“Blues da Piedade”


Since completing reading the novel, I have been trying to make sense of the recurrence of the name “Piedade” throughout the novel.  The name comes up quite a few times:

  1. “Then [Connie] told them of a woman named Piedade, who sang but never said a word” (264).
  2. “There is nothing to beat this solace which is what Piedade’s song is about, although the words evoke memories neither one has ever has: of reaching age in the company of another…” (318).
  3. “When the ocean heaves sending rhythms of water ashore, Piedade looks to see what has come” (318).

Continue reading ““Blues da Piedade””

Does Morrison Doom Characters to Their Names?

Hello all!

Something I have thinking quite a bit about lately is the bluntness of the names that Morrison gives her characters.  In class yesterday, Alpha talked a little bit about how one of the minor character’s names in the novel is “Praise Compton.”  I came across this article which explains how Compton “struggled with an outsized reputation, seared into American pop culture, as a place synonymous with gangs, drive-by shootings and gangsta rap.”  The article also mentions how crime rates have been decreasing there in the last ten years.  So why does Morrison praise the gang-infiltrated Compton?  Is she simply praising African Americans who take control of their own lives?  What do you all think of this? Continue reading “Does Morrison Doom Characters to Their Names?”

Paradise is Going Green

Hello all,

Thought  I would do a more detailed post after sharing that slam piece.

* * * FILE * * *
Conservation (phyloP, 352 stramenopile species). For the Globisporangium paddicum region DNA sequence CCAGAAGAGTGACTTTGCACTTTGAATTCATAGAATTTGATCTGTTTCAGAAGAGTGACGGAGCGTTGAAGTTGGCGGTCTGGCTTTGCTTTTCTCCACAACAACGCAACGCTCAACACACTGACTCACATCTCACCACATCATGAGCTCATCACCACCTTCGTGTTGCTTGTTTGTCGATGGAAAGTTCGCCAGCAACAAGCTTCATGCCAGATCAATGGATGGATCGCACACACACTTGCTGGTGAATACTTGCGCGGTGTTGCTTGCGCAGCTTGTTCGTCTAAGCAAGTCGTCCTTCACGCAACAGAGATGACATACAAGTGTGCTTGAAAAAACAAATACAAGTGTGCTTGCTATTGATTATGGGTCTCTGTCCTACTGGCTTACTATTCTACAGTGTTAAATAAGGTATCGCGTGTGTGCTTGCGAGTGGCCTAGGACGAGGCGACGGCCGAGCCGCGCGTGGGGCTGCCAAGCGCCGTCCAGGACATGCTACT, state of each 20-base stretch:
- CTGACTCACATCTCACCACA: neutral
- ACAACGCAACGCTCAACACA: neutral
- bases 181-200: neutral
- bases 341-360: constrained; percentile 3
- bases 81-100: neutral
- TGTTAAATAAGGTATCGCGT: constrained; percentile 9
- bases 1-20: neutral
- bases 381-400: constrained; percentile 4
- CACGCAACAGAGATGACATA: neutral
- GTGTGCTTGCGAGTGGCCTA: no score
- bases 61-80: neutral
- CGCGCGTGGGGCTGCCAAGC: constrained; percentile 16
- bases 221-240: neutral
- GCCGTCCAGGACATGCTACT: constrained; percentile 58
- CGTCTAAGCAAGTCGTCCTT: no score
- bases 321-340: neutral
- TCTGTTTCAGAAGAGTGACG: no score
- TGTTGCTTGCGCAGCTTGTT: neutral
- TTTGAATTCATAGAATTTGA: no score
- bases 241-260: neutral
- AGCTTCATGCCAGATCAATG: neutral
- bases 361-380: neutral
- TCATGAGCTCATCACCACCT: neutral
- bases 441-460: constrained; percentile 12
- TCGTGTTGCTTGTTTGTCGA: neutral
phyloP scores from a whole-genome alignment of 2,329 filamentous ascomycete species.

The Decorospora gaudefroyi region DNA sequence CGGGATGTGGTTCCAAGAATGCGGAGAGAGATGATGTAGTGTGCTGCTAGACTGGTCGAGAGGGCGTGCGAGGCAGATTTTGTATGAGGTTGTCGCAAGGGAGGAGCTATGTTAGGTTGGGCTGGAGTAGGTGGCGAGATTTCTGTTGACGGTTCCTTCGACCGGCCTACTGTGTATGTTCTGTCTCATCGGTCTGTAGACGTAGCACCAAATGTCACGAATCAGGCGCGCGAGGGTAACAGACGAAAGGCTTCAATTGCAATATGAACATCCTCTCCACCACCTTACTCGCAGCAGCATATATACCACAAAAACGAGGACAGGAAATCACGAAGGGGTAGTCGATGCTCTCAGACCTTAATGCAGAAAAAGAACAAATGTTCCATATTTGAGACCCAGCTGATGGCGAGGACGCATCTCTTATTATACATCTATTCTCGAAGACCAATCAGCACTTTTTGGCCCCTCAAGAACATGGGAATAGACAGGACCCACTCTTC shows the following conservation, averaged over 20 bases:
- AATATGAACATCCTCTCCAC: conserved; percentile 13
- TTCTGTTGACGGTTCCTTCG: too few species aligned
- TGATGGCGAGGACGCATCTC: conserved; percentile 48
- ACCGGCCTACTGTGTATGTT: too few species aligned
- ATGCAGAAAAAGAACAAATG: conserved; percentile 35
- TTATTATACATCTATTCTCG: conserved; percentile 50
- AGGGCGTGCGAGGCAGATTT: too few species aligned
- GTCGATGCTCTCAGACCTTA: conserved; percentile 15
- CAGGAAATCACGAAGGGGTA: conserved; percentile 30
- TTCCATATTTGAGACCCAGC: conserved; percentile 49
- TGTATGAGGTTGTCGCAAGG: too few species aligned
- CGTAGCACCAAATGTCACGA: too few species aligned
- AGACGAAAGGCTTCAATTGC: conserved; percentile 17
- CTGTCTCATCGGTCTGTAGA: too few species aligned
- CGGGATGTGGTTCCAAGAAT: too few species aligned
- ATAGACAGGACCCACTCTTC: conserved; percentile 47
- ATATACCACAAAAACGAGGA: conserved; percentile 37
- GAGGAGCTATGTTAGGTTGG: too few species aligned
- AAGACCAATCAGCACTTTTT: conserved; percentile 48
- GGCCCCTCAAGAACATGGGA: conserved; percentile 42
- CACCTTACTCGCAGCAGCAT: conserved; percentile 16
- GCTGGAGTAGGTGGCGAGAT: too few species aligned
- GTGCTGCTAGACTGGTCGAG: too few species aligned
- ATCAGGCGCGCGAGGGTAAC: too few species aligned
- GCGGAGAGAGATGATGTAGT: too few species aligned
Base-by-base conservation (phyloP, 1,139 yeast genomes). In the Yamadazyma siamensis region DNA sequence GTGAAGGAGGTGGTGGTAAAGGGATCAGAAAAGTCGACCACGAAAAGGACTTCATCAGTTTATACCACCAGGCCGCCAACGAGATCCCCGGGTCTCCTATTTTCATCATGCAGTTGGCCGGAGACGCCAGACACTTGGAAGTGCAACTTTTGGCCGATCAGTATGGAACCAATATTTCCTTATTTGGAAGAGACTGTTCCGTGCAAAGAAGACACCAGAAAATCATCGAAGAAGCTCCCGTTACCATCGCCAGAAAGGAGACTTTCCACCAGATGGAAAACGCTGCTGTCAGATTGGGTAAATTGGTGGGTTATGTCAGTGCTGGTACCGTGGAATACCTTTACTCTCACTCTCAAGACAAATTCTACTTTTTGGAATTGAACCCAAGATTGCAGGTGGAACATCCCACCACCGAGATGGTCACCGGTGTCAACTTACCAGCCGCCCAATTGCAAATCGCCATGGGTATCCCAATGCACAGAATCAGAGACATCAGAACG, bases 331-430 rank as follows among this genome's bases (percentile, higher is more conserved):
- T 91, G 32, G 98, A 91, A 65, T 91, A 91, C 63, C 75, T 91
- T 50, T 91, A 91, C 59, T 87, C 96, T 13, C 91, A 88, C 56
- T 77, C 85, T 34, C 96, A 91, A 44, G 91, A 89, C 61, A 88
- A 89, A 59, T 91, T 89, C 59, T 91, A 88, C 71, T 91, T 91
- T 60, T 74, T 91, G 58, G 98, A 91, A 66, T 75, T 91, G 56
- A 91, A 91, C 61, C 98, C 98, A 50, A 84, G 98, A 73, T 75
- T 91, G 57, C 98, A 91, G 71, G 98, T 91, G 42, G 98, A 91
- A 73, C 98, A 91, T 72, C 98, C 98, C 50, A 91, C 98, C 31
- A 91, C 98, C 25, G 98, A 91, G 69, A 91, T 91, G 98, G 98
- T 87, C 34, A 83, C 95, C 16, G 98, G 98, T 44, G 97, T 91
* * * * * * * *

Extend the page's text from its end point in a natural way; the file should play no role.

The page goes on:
I would like to spend a little bit of time writing about the prominence of the color green in Paradise.  The first page that I noticed it on was page 7, when the men are raiding the Convent.  Morrison wrote: “The man eyes the kitchen sink.  He moves to the long table and lifts the pitcher of milk.  He sniffs it first and then, the pistol in his right hand, he uses his left to raise the pitcher to his mouth, taking such long, measured swallows the milk his half gone before he smells the wintergreen.”  Immediately when I hear the word “wintergreen” I think of mint.  I googled wintergreen to see if it has some sort of medicinal properties, and it does.   Continue reading “Paradise is Going Green”

Meter in Paradiso – Emphasis on the _____?

Hi all!

We have been talking a lot about how Dante is constantly romanticizing Beatrice, constantly proclaiming his love for her.  A great example of this occurs pages 213-214 when Dante says:

“Those loving words made me turn round to face/ my Solace.  What love within her holy eyes/ I just saw then–too much to be retold.”

Dante calls Beatrice his “solace” defined by dictionary.com as: “something that gives comfort, consolation, or relief.”  Therefore, Beatrice allows Dante to feel calm.  While looking up this definition, I notices that the stress for the word “solace” is at the beginning of the word: sol-is. Continue reading “Meter in Paradiso – Emphasis on the _____?”


“Golden” as copied, pasted, and defined from Wiktionary.com:

Please note that all of the blue words can be clicked on and take you to a more detailed and specific definition of that particular word.


golden ‎(comparative more golden or goldener, superlative most golden or goldenest)

  1. Made of, or relating to, gold.
    She wore a golden crown.
  2. Having a colour or other richness suggestive of gold.
    Under a golden sun.